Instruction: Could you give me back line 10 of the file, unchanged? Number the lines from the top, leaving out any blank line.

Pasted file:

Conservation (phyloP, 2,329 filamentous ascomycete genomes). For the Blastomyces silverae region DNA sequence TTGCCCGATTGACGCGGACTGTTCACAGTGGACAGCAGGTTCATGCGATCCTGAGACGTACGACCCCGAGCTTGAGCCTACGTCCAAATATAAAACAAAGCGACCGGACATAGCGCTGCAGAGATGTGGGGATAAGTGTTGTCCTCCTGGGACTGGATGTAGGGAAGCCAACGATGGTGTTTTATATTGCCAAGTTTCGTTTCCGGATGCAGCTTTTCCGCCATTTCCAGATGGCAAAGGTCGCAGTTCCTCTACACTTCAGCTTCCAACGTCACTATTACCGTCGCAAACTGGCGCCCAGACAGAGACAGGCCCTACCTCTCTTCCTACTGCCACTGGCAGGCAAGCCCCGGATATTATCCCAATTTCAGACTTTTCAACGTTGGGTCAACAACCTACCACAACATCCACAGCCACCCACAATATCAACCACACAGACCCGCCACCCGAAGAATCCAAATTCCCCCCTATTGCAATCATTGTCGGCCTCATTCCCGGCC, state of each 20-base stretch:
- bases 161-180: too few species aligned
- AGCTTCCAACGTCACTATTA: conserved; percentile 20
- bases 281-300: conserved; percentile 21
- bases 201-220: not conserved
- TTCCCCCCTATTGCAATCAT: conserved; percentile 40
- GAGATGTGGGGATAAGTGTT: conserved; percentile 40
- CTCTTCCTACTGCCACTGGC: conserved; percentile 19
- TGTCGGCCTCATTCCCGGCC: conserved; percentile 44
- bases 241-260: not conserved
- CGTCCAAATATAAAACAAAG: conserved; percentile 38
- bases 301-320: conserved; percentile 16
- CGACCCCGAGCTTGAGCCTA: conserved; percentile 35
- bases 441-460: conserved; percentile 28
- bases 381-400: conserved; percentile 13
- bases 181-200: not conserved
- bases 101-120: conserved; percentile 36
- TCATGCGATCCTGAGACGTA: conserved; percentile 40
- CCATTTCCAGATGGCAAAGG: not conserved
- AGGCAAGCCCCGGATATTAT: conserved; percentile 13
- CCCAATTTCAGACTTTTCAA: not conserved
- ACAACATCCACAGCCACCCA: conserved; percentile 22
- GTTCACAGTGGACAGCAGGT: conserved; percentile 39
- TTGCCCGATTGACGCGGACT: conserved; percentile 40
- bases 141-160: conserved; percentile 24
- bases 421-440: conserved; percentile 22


- bases 241-260: not conserved